server: https://{IP Address of your Linux system}:6443
    name: kubernetes
    contexts:
    - context:
        cluster: kubernetes
        user: kubernetes-admin
    name: kubernetes-admin@kubernetes
    current-context: kubernetes-admin@kubernetes
    kind: Config
    preferences: {}
    users:
    - name: kubernetes-admin
    user:
        client-certificate-data: {Your client-certificate data}
        client-key-data: {Your client key data}
    
  2. If this will be the only Kubernetes environment that you’ll be interacting with, copy the contents into your local $KUBECONFIG file.

  3. If there are multiple Kubernetes environments, import the cluster, context and user section into the relative sections of your file. For example, the following $KUBECONFIG settings would be updated to include the new Kubernetes environment:

    Old configuration:

    apiVersion: v1
    clusters:
    - cluster:
        certificate-authority-data: {Cluster authority data}}
        server: https://104.197.45.170
    name: my-old-cluster
    - cluster:
        certificate-authority-data: {Your certificate data here}
        server: https://{IP Address of your Linux system}:6443
    name: kubernetes
    contexts:
    - context:
        cluster: my-old-cluster
        user: my-old-user
    name: my-old-context
    current-context: my-old-context
    kind: Config
    preferences: {}
    users:
    - name: my-old-user
    user:
        client-certificate-data: {old certificate data}
        client-key-data: {old key data}
    

    New configuration:

    apiVersion: v1
    clusters:
    - cluster:
        certificate-authority-data: {Cluster authority data}}
        server: https://104.197.45.170
    name: my-old-cluster
    contexts:
    - context:
        cluster: my-old-cluster
        user: my-old-user
    name: my-old-context
    - context:
        cluster: kubernetes
        user: kubernetes-admin
    name: kubernetes-admin@kubernetes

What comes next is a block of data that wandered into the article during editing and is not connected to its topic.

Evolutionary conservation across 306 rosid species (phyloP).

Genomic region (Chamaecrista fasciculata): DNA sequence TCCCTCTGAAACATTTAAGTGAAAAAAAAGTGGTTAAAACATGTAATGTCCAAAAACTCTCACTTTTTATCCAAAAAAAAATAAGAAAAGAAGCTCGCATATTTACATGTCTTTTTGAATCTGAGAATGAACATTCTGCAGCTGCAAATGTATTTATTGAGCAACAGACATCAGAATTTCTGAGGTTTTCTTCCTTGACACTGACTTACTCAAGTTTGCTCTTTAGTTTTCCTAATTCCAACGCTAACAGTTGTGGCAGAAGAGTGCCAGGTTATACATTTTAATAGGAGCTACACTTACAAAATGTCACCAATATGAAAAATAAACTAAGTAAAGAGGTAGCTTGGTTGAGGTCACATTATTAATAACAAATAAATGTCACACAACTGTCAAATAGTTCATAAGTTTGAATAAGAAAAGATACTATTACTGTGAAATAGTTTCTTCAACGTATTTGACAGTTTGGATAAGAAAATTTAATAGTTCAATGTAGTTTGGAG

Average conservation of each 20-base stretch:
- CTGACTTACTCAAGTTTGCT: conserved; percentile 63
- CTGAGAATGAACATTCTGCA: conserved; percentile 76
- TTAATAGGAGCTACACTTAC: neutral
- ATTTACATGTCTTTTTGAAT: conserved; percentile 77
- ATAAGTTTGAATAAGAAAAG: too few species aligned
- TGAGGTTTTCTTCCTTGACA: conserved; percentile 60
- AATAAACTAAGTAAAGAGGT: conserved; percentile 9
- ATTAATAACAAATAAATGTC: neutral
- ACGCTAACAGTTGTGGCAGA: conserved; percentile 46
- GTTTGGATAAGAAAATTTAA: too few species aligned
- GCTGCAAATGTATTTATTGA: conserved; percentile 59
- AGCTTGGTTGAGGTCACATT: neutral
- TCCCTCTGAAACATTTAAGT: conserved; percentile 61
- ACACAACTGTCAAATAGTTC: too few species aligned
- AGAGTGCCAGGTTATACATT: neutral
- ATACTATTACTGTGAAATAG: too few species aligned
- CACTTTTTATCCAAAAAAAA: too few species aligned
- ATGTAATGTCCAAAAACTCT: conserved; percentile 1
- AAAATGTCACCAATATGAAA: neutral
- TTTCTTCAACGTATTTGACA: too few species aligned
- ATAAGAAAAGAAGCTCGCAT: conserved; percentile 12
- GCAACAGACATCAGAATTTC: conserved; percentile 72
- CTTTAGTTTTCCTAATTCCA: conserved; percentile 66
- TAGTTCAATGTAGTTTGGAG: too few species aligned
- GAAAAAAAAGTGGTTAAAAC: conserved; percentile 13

current-context: my-old-context
    kind: Config
    preferences: {}
    users:
    - name: my-old-user
    user:
        client-certificate-data: {old certificate data}
        client-key-data: {old key data}
    - name: kubernetes-admin
    user:
        client-certificate-data: {Your client-certificate data}
        client-key-data: {Your client key data}
    
  4. To change to the new Kubernetes context so kubectl and kots commands default to that context, use the kubectl config use-context command. For example:

    kubectl config use-context kubernetes-admin@kubernetes
    

Install Wallaroo Enterprise

Wallaroo Enterprise can be installed either through an interactive process or through the command line through the following commands. In either case, the hardware prerequisites as detailed in the Wallaroo Local System Prerequisites Guide must be met.

Interactive Installation

To install Wallaroo Enterprise through an interactive web interface into the namespace wallaroo, use the following kots command:

kubectl kots install wallaroo/ea -n wallaroo

Automated Installation

To automatically install Wallaroo into the namespace wallaroo, specify the administrative password and the license file during the installation as follows:

kubectl kots install wallaroo/ea -n wallaroo --license-file {License File} --shared-password {My Admin Password}

For example, for the license file myWallaroolicense.yaml and the password snugglebunnies, the command would be as follows:

kubectl kots install wallaroo/ea -n wallaroo --license-file myWallaroolicense.yaml --shared-password snugglebunnies

Configuration

Once installed, Wallaroo will continue to run until terminated. Wallaroo is configured using the Wallaroo Administrative Dashboard, launched during the installation process detailed above.

To relaunch the Wallaroo Administrative Dashboard and make changes or updates, use the following command:

kubectl-kots admin-console --namespace wallaroo

DNS Services

Wallaroo Enterprise requires integration into your organizations DNS services, and is completed in the next step.

Install Wallaroo

With the environment prepared, Wallaroo can now be installed.

Step Status
Setup Environment COMPLETED!
Install Wallaroo Enterprise
NEXT STEP!
COMPLETED!
Integrate Wallaroo with DNS Services Update Wallaroo post-install